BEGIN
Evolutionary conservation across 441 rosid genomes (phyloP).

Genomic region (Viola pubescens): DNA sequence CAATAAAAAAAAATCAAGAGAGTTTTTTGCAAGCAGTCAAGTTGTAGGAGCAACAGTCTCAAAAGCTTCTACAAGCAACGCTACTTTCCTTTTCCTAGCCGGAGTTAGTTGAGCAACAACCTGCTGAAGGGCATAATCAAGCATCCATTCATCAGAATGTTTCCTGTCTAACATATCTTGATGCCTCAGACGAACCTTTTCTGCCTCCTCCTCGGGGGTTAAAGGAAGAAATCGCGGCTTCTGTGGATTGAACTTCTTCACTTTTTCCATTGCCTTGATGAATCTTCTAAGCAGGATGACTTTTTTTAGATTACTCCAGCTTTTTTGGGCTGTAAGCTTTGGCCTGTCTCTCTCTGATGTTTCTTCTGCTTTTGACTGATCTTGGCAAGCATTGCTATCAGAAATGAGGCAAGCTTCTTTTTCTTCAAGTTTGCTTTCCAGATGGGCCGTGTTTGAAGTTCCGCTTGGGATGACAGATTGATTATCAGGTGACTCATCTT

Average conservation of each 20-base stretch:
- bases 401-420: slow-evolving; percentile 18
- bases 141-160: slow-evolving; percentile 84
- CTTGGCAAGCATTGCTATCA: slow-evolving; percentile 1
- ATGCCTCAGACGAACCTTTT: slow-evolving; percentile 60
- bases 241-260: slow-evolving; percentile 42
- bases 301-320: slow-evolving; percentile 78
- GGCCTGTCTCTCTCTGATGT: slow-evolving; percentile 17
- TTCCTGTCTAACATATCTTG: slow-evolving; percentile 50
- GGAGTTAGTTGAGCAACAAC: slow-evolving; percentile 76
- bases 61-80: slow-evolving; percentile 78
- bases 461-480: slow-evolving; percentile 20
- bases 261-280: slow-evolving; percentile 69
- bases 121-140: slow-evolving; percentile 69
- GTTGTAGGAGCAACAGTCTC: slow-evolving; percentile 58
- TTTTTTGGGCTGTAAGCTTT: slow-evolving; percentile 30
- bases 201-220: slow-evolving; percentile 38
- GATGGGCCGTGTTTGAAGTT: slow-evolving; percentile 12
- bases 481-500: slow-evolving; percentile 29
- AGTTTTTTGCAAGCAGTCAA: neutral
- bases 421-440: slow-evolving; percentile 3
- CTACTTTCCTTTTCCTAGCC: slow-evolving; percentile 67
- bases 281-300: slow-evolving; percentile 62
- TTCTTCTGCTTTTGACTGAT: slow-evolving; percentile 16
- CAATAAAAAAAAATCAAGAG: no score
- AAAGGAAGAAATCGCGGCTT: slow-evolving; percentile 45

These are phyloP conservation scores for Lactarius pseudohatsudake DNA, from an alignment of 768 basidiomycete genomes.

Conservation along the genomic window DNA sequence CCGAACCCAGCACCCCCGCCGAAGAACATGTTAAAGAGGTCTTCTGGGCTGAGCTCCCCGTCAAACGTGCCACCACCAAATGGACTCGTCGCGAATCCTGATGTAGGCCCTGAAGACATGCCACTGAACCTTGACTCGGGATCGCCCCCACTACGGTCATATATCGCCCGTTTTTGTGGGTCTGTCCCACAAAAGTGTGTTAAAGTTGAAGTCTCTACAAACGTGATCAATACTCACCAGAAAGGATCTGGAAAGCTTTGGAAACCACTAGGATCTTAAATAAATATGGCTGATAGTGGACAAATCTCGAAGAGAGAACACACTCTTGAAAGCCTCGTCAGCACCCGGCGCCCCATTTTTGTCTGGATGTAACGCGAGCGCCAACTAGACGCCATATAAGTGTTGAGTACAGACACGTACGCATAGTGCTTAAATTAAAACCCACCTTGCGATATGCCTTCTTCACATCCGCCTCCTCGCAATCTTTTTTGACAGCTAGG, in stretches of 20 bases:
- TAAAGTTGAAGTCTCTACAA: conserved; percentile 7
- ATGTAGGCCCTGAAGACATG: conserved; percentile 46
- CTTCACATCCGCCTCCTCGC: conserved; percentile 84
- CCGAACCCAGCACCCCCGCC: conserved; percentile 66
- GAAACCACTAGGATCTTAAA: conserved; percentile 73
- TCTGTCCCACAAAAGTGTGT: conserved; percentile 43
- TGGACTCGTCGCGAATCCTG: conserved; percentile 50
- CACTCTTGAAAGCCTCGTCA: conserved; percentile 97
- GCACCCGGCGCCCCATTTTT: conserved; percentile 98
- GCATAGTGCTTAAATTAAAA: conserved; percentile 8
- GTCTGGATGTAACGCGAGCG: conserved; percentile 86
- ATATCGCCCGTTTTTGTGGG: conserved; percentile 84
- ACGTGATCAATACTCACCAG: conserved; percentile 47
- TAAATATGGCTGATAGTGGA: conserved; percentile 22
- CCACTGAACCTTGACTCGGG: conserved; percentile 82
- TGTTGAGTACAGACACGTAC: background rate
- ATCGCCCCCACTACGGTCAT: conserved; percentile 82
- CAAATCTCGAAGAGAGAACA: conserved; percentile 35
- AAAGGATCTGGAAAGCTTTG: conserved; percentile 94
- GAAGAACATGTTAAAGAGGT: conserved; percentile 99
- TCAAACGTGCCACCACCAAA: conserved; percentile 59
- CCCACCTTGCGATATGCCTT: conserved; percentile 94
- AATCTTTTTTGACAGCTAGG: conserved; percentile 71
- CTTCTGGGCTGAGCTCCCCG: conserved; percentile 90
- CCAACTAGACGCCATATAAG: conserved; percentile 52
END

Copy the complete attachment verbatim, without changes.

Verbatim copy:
Evolutionary conservation across 441 rosid genomes (phyloP).

Genomic region (Viola pubescens): DNA sequence CAATAAAAAAAAATCAAGAGAGTTTTTTGCAAGCAGTCAAGTTGTAGGAGCAACAGTCTCAAAAGCTTCTACAAGCAACGCTACTTTCCTTTTCCTAGCCGGAGTTAGTTGAGCAACAACCTGCTGAAGGGCATAATCAAGCATCCATTCATCAGAATGTTTCCTGTCTAACATATCTTGATGCCTCAGACGAACCTTTTCTGCCTCCTCCTCGGGGGTTAAAGGAAGAAATCGCGGCTTCTGTGGATTGAACTTCTTCACTTTTTCCATTGCCTTGATGAATCTTCTAAGCAGGATGACTTTTTTTAGATTACTCCAGCTTTTTTGGGCTGTAAGCTTTGGCCTGTCTCTCTCTGATGTTTCTTCTGCTTTTGACTGATCTTGGCAAGCATTGCTATCAGAAATGAGGCAAGCTTCTTTTTCTTCAAGTTTGCTTTCCAGATGGGCCGTGTTTGAAGTTCCGCTTGGGATGACAGATTGATTATCAGGTGACTCATCTT

Average conservation of each 20-base stretch:
- bases 401-420: slow-evolving; percentile 18
- bases 141-160: slow-evolving; percentile 84
- CTTGGCAAGCATTGCTATCA: slow-evolving; percentile 1
- ATGCCTCAGACGAACCTTTT: slow-evolving; percentile 60
- bases 241-260: slow-evolving; percentile 42
- bases 301-320: slow-evolving; percentile 78
- GGCCTGTCTCTCTCTGATGT: slow-evolving; percentile 17
- TTCCTGTCTAACATATCTTG: slow-evolving; percentile 50
- GGAGTTAGTTGAGCAACAAC: slow-evolving; percentile 76
- bases 61-80: slow-evolving; percentile 78
- bases 461-480: slow-evolving; percentile 20
- bases 261-280: slow-evolving; percentile 69
- bases 121-140: slow-evolving; percentile 69
- GTTGTAGGAGCAACAGTCTC: slow-evolving; percentile 58
- TTTTTTGGGCTGTAAGCTTT: slow-evolving; percentile 30
- bases 201-220: slow-evolving; percentile 38
- GATGGGCCGTGTTTGAAGTT: slow-evolving; percentile 12
- bases 481-500: slow-evolving; percentile 29
- AGTTTTTTGCAAGCAGTCAA: neutral
- bases 421-440: slow-evolving; percentile 3
- CTACTTTCCTTTTCCTAGCC: slow-evolving; percentile 67
- bases 281-300: slow-evolving; percentile 62
- TTCTTCTGCTTTTGACTGAT: slow-evolving; percentile 16
- CAATAAAAAAAAATCAAGAG: no score
- AAAGGAAGAAATCGCGGCTT: slow-evolving; percentile 45

These are phyloP conservation scores for Lactarius pseudohatsudake DNA, from an alignment of 768 basidiomycete genomes.

Conservation along the genomic window DNA sequence CCGAACCCAGCACCCCCGCCGAAGAACATGTTAAAGAGGTCTTCTGGGCTGAGCTCCCCGTCAAACGTGCCACCACCAAATGGACTCGTCGCGAATCCTGATGTAGGCCCTGAAGACATGCCACTGAACCTTGACTCGGGATCGCCCCCACTACGGTCATATATCGCCCGTTTTTGTGGGTCTGTCCCACAAAAGTGTGTTAAAGTTGAAGTCTCTACAAACGTGATCAATACTCACCAGAAAGGATCTGGAAAGCTTTGGAAACCACTAGGATCTTAAATAAATATGGCTGATAGTGGACAAATCTCGAAGAGAGAACACACTCTTGAAAGCCTCGTCAGCACCCGGCGCCCCATTTTTGTCTGGATGTAACGCGAGCGCCAACTAGACGCCATATAAGTGTTGAGTACAGACACGTACGCATAGTGCTTAAATTAAAACCCACCTTGCGATATGCCTTCTTCACATCCGCCTCCTCGCAATCTTTTTTGACAGCTAGG, in stretches of 20 bases:
- TAAAGTTGAAGTCTCTACAA: conserved; percentile 7
- ATGTAGGCCCTGAAGACATG: conserved; percentile 46
- CTTCACATCCGCCTCCTCGC: conserved; percentile 84
- CCGAACCCAGCACCCCCGCC: conserved; percentile 66
- GAAACCACTAGGATCTTAAA: conserved; percentile 73
- TCTGTCCCACAAAAGTGTGT: conserved; percentile 43
- TGGACTCGTCGCGAATCCTG: conserved; percentile 50
- CACTCTTGAAAGCCTCGTCA: conserved; percentile 97
- GCACCCGGCGCCCCATTTTT: conserved; percentile 98
- GCATAGTGCTTAAATTAAAA: conserved; percentile 8
- GTCTGGATGTAACGCGAGCG: conserved; percentile 86
- ATATCGCCCGTTTTTGTGGG: conserved; percentile 84
- ACGTGATCAATACTCACCAG: conserved; percentile 47
- TAAATATGGCTGATAGTGGA: conserved; percentile 22
- CCACTGAACCTTGACTCGGG: conserved; percentile 82
- TGTTGAGTACAGACACGTAC: background rate
- ATCGCCCCCACTACGGTCAT: conserved; percentile 82
- CAAATCTCGAAGAGAGAACA: conserved; percentile 35
- AAAGGATCTGGAAAGCTTTG: conserved; percentile 94
- GAAGAACATGTTAAAGAGGT: conserved; percentile 99
- TCAAACGTGCCACCACCAAA: conserved; percentile 59
- CCCACCTTGCGATATGCCTT: conserved; percentile 94
- AATCTTTTTTGACAGCTAGG: conserved; percentile 71
- CTTCTGGGCTGAGCTCCCCG: conserved; percentile 90
- CCAACTAGACGCCATATAAG: conserved; percentile 52